DHA, DPA levels associated with lower ischaemic stroke risk
Higher circulating levels of docosahexaenoic acid (DHA) and docosapentaenoic acid (DPA) appear to be protective against incident atherothrombotic and cardioembolic strokes, respectively, according to a recent study.
Researchers measured data on baseline circulating phospholipid fatty acids from three separate US cohorts: CHS (Cardiovascular Health Study), NHS (Nurses’ Health Study) and HPFS (Health Professionals Follow-Up Study). They categorized the outcome of ischaemic strokes as atherothrombotic (large- and small-vessel infarctions) or cardioembolic.
During a median follow-up of 11.2 (CHS) and 8.3 years (pooled, NHS and HPFS), a total of 953 incident ischaemic strokes were reported. Of these, 408 were atherothrombotic, 256 were cardioembolic and 289 were of undetermined subtypes.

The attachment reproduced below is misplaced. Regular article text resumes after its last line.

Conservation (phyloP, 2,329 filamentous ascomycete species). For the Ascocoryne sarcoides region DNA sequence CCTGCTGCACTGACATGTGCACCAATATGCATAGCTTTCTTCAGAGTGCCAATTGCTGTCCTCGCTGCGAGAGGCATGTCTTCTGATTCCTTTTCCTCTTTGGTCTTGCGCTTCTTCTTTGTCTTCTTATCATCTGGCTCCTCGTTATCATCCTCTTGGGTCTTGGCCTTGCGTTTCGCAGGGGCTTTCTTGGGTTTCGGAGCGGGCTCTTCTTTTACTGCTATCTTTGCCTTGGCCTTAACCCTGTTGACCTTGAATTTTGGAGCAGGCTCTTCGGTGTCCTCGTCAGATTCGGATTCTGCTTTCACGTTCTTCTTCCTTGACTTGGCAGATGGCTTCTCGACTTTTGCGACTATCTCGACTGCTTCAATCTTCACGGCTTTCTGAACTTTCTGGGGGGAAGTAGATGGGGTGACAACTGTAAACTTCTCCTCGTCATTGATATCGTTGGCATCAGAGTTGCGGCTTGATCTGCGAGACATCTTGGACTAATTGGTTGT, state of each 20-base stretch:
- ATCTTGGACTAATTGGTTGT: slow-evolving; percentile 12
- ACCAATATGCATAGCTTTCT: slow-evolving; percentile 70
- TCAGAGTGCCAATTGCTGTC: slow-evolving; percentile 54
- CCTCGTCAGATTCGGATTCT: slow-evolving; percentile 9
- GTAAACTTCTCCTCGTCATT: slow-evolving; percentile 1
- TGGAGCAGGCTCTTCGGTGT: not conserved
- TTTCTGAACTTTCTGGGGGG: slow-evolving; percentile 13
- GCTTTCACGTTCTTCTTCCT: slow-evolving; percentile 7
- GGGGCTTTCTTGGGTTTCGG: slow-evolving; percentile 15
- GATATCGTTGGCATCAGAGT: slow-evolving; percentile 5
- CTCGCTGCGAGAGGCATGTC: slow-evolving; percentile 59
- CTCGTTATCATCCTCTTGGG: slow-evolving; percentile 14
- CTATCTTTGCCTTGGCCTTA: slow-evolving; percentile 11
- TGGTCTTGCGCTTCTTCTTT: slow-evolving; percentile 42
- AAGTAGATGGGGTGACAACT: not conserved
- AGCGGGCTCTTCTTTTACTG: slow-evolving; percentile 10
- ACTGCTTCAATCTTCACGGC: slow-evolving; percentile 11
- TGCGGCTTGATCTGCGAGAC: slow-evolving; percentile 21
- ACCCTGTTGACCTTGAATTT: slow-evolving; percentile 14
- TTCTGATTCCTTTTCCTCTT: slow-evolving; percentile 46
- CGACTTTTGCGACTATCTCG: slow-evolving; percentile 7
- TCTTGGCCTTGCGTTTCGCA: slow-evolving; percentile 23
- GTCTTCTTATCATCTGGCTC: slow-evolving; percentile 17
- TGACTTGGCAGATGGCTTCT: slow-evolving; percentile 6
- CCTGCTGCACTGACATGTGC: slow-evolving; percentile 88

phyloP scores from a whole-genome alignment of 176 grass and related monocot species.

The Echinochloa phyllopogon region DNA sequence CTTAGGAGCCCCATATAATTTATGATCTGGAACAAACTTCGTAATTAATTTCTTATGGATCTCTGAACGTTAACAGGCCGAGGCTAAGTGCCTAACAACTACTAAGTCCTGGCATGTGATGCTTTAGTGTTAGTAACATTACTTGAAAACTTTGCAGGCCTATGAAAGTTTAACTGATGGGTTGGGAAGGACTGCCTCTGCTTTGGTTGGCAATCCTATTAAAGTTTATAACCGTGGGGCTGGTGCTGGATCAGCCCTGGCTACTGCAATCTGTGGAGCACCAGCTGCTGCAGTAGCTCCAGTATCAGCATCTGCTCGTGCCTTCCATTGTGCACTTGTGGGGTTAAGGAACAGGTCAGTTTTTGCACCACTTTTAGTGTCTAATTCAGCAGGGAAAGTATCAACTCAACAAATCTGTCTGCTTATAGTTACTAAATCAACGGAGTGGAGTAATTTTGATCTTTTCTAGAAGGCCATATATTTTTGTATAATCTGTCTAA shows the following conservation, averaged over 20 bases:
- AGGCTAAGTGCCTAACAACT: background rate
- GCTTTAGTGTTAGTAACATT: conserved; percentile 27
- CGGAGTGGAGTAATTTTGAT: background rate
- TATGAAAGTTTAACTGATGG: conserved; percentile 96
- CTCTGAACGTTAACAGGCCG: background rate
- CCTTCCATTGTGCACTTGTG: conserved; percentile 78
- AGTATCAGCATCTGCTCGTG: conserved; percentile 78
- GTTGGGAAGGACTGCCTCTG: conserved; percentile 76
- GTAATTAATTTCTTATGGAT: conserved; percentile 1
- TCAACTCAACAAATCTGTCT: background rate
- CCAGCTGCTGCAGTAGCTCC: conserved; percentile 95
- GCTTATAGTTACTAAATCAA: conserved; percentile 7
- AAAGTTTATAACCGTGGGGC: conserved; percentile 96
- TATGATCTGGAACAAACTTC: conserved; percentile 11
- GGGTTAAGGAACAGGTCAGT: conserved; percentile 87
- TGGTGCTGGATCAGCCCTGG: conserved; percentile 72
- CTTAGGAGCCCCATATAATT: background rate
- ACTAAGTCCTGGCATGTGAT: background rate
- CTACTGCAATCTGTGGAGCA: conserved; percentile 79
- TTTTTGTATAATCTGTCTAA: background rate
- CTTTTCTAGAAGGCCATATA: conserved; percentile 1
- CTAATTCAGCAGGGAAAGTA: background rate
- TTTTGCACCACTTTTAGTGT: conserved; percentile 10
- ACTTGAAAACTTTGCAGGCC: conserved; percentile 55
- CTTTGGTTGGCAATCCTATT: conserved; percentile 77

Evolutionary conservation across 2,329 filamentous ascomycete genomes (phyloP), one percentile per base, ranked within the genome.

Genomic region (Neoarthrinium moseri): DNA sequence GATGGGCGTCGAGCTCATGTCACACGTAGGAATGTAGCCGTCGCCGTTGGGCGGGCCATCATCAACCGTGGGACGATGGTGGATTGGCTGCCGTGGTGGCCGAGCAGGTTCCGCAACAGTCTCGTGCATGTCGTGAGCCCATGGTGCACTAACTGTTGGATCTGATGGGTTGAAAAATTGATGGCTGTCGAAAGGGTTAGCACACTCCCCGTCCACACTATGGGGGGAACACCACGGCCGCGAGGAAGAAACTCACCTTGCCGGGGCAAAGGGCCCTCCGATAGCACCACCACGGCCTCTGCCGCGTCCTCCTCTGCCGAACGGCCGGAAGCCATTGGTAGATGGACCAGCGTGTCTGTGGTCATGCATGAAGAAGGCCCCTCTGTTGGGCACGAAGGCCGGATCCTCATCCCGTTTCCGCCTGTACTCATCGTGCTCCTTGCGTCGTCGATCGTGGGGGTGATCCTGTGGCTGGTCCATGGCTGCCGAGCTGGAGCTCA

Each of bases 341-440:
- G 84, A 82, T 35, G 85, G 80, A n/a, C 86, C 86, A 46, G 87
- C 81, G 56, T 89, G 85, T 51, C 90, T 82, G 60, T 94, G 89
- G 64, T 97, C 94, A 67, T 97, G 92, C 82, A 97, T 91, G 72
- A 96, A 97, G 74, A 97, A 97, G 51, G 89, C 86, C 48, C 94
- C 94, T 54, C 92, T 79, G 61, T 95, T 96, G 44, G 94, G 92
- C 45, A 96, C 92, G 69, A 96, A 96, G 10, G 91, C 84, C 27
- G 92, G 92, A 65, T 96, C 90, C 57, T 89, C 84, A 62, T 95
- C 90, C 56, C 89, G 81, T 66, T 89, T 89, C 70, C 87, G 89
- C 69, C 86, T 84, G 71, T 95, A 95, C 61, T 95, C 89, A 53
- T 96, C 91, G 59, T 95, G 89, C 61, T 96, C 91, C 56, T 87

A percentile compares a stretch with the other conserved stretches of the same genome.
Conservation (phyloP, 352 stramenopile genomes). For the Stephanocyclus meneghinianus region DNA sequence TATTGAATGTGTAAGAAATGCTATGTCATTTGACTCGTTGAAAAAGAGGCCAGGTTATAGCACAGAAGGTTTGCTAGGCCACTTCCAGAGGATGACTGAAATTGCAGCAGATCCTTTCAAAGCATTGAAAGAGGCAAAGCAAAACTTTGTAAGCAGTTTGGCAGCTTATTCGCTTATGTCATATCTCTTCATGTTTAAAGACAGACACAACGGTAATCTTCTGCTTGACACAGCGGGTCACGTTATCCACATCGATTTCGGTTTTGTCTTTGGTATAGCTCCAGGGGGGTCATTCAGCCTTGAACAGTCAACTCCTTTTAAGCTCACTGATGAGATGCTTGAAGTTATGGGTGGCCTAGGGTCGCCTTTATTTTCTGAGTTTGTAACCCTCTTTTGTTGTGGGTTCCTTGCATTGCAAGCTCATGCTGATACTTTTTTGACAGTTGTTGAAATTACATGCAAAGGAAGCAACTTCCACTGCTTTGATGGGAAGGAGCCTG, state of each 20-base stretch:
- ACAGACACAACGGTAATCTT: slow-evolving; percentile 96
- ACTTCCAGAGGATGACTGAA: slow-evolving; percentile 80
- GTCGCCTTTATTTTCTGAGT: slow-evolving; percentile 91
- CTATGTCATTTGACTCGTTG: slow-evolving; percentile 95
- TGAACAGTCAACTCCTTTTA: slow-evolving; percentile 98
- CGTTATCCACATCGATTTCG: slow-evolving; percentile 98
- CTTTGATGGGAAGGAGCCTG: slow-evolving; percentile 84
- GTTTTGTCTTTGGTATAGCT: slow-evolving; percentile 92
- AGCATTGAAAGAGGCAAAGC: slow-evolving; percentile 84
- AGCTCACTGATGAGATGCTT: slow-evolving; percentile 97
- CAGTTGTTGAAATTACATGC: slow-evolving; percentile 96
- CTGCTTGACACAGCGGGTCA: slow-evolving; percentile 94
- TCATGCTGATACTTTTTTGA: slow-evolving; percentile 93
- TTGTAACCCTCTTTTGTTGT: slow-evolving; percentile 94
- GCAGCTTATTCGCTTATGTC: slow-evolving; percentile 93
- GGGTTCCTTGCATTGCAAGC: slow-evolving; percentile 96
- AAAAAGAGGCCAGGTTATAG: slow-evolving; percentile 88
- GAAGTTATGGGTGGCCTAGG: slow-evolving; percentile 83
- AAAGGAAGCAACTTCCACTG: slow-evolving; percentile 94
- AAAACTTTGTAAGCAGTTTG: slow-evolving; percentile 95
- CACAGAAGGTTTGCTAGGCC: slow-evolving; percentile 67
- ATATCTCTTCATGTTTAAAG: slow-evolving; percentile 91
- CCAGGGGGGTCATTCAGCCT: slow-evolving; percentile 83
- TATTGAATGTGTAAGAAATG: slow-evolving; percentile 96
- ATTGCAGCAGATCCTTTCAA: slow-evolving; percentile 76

Multivariable Cox proportional hazards analysis found the risk of total ischaemic stroke to be lower with higher levels of DPA (highest vs lowest quartiles; pooled hazard ratio [HR], 0.74; 95 percent CI, 0.58 to 0.92) and DHA (pooled HR, 0.80; 0.64 to 1.00) but not eicosapentaenoic acid (pooled HR, 0.94; 0.77 to 1.19).
Specifically, higher DHA was protective against the risk of atherothrombotic stroke (HR, 0.53; 0.34 to 0.83), while higher DPA was associated with lower cardioembolic stroke risk (HR, 0.58; 0.37 to 0.92).
Researchers noted that the findings in each individual cohort were consistent with pooled results.
“[The] findings [also] suggest differential pathways of benefit for DHA, DPA and eicosapentaenoic acid,” they said.
The protective effect of DHA and DPA against ischaemic stroke has been previously investigated. Available evidence shows that accumulation of DHA in the brain may reduce neuroinflammation and activation of antiapoptotic pathways. [J Biol Chem 2003;278:43807–43817]
Meanwhile, DPA, along with other long-chain n-3 polyunsaturated fatty acids, has been reported to prevent arrhythmia and reduce the onset of atrial fibrillation by directly influencing atrial and ventricular myocyte electrophysiology, as well as modulations in autonomic tone. Another potential mechanism is an anti-inflammatory or antifibrotic effect. [J Am Coll Cardiol 2011;58:2047–2067]